In August of last year (2022) we reported about kelp being produced to – indirectly – feed salmon with omega-3-rich food. In this case, the humble ragworm was used as an intermediary: the ragworms fed on kelp, producing omega-3 fatty acids, and the ragworms were then fed to the salmon.
In a new publication, Napier and Betancor discuss the use of genetic engineering of plants used as sustainable feedstock in aquaculture. The existing challenge is that, while aquaculture delivers key nutrients such as omega-3 long chain polyunsaturated fatty acids, it also relies on marine products as key feed ingredients, which can be adversely impact the ecosystems in the long run. There is the need to transition away from unsaturated oils derived from marine sources as feed ingredients and towards alternative supplies of these important fatty acids.
The authors postulate that the use of transgenic plant sources containing these fatty acids could present an alternative to fish oils in aquafeed diets. Two plant candidates have been identified for this endeavour: Camelina and Canola. Recently, gene editing has been used in conjunction with transgenesis to enhance the accumulation of EPA DHA in Camelina via the inactivation of a competing endogenous pathway to achieve the production of polyunsaturated fatty acids. Also, Brassica species (canola) has been identified as excellent hosts for the transgenic accumulation of omega-3 polyunsaturated fatty acids and the oils derived from these crops have been used in multiple aquafeed trials. The performance of these crops has also been demonstrated in ﬁeld trials on different continents.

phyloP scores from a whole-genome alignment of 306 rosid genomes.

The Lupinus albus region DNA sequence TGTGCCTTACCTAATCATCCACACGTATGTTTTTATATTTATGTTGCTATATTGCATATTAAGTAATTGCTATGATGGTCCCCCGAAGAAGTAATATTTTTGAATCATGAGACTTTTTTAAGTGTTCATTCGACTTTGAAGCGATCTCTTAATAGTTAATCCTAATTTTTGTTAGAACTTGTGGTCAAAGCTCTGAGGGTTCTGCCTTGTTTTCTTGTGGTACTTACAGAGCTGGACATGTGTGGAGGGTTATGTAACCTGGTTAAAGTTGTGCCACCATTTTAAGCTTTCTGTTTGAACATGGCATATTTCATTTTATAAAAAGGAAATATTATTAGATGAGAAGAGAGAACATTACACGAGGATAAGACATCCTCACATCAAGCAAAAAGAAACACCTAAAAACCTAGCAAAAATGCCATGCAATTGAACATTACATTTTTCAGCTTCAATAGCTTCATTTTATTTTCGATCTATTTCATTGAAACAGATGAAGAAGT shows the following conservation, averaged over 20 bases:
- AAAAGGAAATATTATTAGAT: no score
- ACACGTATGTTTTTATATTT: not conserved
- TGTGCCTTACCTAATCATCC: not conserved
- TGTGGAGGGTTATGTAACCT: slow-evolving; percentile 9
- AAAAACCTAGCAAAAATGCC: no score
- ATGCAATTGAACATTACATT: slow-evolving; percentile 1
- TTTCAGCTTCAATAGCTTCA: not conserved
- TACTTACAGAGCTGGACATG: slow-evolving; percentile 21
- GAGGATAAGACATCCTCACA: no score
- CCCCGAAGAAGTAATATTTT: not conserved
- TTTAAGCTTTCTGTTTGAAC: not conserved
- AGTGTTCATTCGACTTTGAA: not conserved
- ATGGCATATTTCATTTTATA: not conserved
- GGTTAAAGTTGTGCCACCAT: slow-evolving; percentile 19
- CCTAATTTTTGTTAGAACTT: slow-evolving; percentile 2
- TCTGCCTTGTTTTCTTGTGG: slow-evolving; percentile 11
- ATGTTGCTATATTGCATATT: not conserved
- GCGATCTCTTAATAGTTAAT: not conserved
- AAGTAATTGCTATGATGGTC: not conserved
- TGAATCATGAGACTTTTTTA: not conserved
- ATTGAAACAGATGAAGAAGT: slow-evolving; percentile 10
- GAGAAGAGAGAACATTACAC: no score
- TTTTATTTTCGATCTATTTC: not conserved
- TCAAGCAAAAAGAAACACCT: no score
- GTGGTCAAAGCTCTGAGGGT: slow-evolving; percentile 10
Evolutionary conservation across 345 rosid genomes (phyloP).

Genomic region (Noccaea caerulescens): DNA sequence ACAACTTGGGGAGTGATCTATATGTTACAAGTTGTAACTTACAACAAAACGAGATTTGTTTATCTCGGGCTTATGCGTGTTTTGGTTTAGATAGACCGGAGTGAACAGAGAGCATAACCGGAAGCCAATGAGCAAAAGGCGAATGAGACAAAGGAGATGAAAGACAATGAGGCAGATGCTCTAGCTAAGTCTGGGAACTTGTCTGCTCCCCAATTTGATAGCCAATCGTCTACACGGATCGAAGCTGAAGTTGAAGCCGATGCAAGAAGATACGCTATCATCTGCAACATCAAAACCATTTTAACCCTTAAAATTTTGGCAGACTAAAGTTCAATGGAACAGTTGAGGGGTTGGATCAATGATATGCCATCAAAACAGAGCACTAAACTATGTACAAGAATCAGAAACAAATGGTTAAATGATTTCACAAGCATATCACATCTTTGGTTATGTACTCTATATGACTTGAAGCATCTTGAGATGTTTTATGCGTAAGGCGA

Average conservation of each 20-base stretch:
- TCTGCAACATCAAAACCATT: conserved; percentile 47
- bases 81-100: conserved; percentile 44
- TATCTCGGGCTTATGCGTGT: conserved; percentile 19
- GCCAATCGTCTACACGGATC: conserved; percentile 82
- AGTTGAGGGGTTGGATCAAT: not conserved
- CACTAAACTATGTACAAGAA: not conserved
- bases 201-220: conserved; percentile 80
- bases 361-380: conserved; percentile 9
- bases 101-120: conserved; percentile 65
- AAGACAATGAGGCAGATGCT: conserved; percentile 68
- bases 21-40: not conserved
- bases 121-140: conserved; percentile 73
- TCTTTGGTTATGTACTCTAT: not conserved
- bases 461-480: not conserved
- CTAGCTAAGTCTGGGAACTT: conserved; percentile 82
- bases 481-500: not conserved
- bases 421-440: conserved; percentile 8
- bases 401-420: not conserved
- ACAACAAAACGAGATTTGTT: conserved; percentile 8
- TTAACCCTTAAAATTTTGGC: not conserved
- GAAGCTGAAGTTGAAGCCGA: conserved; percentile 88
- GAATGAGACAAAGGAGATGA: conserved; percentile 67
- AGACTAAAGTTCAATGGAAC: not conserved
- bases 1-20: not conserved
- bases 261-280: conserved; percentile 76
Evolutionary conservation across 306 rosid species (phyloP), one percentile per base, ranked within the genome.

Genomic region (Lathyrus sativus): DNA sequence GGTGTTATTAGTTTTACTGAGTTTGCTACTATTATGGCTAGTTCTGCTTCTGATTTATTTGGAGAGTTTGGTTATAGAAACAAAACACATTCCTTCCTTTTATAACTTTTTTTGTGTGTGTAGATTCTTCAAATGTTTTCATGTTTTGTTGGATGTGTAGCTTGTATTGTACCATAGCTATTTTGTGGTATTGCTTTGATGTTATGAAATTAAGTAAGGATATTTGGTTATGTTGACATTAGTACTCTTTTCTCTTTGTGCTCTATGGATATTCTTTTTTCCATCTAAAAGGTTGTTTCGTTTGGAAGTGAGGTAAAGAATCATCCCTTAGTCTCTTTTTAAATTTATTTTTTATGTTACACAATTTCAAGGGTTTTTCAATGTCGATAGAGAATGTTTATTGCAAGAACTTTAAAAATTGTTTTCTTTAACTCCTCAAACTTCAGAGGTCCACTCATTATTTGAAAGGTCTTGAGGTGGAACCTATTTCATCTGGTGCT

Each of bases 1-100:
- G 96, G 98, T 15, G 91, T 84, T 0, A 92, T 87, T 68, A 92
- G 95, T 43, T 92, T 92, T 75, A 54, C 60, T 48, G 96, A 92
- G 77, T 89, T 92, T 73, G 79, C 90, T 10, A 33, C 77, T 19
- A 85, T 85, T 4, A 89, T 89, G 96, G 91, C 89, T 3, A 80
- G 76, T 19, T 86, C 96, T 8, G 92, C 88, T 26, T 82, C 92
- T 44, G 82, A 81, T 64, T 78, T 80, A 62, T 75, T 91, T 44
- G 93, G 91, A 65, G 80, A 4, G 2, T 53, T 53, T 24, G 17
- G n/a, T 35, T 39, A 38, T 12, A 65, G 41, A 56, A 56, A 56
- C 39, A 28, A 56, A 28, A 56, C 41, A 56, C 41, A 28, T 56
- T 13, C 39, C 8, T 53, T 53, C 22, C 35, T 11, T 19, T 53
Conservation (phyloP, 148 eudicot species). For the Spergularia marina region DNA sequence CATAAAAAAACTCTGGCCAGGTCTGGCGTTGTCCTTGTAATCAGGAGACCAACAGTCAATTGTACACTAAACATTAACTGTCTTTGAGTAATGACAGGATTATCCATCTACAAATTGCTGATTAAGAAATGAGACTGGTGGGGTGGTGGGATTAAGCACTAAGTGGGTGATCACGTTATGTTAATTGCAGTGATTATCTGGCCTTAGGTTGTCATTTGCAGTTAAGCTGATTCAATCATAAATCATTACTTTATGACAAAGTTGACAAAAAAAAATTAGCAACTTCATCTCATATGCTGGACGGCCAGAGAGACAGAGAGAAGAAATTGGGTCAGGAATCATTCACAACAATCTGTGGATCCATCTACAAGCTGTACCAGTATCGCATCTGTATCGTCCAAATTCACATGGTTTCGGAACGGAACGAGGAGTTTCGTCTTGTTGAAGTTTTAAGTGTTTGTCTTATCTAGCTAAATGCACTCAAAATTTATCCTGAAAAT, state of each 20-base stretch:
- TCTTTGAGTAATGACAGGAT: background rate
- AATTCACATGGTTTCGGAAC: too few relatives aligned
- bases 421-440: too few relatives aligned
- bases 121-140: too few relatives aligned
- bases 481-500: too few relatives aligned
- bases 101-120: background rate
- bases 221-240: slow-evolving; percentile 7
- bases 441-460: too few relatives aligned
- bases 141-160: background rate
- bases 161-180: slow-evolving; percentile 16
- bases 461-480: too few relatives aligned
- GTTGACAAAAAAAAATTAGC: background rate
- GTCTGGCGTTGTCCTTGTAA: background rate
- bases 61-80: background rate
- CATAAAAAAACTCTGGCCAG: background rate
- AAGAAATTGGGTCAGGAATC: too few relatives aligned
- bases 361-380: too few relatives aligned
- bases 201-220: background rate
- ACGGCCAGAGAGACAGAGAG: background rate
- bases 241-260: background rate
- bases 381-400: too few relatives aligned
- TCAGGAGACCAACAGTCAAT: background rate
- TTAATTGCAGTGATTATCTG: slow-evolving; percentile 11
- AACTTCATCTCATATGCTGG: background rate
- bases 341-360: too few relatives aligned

Based on this review, genetically engineered crops accumulating high levels of polyunsaturated fatty acids have a high potential to become sustainable aquafeed ingredients in the future, lessening the impact on marine environments.